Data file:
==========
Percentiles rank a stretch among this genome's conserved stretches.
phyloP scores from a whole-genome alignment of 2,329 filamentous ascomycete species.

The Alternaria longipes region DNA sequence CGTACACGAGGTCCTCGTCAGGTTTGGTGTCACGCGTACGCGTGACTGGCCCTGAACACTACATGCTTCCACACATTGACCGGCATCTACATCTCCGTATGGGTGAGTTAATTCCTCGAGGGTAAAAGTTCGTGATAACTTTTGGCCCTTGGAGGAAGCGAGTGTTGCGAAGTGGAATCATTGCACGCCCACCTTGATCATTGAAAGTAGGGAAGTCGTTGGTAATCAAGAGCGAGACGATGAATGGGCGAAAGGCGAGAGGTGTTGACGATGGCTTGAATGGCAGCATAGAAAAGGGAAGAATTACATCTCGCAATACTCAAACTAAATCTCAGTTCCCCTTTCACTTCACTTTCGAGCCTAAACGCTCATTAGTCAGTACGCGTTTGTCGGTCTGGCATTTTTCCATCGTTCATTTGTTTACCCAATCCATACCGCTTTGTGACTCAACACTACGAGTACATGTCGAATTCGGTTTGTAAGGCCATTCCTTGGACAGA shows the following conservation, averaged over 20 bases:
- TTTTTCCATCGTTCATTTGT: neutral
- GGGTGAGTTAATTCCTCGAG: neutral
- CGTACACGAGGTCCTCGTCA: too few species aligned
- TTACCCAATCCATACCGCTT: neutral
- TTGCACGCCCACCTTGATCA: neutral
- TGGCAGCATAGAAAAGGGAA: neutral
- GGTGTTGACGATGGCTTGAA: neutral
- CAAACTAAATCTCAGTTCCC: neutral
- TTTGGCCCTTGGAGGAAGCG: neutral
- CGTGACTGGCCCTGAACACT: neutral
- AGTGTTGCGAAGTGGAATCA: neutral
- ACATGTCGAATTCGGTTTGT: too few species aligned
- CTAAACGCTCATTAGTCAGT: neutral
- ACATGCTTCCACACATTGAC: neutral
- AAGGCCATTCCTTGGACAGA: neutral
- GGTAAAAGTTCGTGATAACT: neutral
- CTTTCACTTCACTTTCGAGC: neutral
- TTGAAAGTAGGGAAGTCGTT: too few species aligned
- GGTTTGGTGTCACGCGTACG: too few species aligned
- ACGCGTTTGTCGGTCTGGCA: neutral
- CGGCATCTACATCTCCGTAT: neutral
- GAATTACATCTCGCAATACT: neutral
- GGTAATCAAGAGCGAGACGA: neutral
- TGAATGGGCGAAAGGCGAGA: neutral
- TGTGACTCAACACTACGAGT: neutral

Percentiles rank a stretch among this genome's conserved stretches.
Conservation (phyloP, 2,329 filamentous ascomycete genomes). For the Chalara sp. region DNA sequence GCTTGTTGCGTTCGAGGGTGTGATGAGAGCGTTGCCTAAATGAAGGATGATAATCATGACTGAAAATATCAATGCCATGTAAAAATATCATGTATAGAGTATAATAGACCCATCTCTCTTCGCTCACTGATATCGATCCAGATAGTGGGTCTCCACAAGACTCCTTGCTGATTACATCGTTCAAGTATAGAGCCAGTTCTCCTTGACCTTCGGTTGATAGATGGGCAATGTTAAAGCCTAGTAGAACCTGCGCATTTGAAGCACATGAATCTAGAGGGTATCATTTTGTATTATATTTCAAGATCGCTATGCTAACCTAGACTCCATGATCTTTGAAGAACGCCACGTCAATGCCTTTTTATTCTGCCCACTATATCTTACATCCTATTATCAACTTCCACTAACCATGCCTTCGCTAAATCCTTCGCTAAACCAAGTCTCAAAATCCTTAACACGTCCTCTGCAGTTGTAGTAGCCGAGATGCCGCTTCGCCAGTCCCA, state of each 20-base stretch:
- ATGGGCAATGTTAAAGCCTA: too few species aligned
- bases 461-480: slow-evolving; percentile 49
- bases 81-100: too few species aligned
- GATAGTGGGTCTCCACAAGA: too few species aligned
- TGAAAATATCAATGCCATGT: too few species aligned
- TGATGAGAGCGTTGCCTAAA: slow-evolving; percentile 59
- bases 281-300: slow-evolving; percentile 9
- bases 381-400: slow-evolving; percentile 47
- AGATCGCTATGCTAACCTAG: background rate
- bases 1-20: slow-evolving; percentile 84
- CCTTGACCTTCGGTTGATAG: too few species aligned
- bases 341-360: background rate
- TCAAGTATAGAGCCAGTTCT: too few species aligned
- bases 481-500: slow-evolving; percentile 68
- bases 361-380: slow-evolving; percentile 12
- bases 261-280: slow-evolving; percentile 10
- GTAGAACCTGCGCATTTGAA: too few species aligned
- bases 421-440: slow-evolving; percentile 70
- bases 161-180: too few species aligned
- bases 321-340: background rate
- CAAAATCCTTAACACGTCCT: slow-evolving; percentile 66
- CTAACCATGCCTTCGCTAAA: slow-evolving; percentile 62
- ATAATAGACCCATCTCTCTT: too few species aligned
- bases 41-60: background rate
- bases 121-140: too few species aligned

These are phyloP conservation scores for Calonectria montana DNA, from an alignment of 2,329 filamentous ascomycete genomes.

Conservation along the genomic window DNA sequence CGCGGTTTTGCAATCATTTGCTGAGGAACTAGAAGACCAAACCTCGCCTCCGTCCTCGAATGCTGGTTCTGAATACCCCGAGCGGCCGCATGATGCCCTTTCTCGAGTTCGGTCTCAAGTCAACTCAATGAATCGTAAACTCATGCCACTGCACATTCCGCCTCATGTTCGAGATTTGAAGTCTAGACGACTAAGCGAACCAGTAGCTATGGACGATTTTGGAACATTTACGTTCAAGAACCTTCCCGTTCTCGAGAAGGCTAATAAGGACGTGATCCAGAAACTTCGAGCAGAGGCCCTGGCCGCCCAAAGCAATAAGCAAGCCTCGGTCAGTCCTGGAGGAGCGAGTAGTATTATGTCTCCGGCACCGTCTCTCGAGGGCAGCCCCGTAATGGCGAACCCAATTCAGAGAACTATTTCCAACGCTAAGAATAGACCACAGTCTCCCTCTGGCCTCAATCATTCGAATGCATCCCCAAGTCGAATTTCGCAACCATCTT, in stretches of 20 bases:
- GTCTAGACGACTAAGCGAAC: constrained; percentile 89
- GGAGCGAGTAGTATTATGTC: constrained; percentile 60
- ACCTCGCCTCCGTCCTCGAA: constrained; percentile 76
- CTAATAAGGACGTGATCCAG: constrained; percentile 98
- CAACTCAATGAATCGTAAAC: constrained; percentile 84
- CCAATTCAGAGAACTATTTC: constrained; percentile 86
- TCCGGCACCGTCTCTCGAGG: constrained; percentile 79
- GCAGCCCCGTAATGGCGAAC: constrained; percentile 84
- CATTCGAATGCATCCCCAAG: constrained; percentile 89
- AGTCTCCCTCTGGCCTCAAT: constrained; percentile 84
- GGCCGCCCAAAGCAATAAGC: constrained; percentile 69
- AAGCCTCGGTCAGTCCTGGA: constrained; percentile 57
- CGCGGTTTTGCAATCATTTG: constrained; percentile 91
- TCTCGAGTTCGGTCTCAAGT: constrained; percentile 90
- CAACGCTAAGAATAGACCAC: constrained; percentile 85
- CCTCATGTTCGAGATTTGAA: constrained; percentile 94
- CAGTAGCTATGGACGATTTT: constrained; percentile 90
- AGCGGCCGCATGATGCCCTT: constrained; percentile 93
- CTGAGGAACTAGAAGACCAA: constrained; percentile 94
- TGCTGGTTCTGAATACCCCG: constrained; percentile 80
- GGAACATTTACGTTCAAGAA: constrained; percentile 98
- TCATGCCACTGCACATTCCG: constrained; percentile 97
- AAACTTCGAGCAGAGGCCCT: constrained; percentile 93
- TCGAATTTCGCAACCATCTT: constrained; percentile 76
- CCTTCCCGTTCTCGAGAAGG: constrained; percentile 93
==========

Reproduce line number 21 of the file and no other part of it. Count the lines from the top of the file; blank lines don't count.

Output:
- TTGAAAGTAGGGAAGTCGTT: too few species aligned